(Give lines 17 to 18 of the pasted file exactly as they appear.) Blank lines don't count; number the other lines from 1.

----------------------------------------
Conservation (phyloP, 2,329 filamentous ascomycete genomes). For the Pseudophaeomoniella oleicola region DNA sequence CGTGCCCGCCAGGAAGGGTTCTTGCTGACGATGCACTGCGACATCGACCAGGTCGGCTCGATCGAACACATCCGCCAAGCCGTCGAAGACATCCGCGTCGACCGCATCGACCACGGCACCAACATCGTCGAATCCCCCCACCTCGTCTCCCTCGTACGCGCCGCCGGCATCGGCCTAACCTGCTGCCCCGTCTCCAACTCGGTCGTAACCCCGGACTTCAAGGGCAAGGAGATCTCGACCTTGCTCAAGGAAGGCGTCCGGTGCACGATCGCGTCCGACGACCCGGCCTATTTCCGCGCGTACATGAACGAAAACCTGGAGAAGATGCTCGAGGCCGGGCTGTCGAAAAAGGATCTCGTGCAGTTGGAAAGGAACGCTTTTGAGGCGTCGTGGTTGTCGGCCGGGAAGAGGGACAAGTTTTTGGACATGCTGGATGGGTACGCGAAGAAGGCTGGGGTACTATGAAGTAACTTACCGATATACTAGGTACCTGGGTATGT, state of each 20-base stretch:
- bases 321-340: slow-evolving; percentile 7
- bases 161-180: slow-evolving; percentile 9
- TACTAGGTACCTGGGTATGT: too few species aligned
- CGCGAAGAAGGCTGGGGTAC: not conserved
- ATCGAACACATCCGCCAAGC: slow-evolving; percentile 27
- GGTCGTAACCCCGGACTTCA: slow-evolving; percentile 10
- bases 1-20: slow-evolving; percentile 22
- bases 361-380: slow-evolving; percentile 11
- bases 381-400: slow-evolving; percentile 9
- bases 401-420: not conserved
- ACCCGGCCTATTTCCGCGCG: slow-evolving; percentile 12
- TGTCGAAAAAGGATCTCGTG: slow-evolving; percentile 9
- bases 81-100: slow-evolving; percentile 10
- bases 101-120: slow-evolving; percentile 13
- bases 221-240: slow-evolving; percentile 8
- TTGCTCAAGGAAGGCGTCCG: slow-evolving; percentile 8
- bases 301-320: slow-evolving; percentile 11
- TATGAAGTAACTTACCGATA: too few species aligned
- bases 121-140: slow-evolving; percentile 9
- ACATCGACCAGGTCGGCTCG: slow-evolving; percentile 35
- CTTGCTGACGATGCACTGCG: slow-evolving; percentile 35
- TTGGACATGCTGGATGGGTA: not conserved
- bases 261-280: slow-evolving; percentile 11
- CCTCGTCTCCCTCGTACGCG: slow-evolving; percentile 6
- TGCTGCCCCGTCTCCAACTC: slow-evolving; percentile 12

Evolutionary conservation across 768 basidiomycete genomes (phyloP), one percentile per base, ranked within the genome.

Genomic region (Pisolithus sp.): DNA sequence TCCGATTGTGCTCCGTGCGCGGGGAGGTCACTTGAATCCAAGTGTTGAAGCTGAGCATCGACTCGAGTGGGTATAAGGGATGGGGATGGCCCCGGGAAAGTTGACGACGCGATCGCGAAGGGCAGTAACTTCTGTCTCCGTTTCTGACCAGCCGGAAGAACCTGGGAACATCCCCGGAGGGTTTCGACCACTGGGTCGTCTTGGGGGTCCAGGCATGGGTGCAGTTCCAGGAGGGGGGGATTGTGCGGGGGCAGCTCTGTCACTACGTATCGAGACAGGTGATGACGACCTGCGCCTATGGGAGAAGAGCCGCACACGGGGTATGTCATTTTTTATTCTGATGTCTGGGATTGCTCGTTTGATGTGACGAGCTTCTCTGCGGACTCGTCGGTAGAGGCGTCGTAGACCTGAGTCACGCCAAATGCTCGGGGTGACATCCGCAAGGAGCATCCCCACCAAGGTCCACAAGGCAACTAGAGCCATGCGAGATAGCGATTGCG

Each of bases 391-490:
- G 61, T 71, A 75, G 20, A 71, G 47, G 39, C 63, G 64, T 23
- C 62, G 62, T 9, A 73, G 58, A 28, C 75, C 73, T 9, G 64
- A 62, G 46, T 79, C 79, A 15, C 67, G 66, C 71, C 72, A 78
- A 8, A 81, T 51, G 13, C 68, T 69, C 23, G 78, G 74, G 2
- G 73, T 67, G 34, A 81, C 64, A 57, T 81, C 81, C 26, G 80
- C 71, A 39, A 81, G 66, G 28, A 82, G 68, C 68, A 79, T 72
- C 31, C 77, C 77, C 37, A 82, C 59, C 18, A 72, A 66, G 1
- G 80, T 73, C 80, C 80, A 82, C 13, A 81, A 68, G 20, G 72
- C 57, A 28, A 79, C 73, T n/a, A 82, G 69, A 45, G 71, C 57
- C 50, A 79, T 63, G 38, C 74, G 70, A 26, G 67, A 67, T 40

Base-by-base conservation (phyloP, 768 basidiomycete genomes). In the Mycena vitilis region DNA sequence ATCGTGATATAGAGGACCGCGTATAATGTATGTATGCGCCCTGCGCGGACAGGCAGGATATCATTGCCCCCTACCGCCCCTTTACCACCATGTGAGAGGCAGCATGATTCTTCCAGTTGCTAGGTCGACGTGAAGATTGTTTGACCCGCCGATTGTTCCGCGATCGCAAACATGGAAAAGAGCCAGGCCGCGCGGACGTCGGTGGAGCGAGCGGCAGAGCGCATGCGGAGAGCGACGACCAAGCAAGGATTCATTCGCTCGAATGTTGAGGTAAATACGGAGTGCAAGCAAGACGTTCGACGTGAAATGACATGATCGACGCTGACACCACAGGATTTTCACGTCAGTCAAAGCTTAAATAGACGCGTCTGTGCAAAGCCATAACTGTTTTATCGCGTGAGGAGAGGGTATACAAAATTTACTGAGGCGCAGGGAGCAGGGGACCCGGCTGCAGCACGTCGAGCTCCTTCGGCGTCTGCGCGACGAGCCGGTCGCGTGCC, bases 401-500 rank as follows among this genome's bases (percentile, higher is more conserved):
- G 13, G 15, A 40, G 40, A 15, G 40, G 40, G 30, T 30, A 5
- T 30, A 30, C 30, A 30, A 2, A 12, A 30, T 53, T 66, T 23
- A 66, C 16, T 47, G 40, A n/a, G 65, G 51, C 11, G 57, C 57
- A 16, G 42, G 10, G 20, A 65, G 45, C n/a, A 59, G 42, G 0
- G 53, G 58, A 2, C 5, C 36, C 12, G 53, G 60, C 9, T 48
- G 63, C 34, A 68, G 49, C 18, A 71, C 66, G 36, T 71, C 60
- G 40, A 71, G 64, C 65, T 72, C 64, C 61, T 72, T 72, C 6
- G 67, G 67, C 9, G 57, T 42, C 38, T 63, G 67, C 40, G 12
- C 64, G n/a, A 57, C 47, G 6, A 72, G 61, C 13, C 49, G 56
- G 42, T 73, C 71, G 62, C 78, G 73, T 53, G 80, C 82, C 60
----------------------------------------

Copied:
- TTGCTCAAGGAAGGCGTCCG: slow-evolving; percentile 8
- bases 301-320: slow-evolving; percentile 11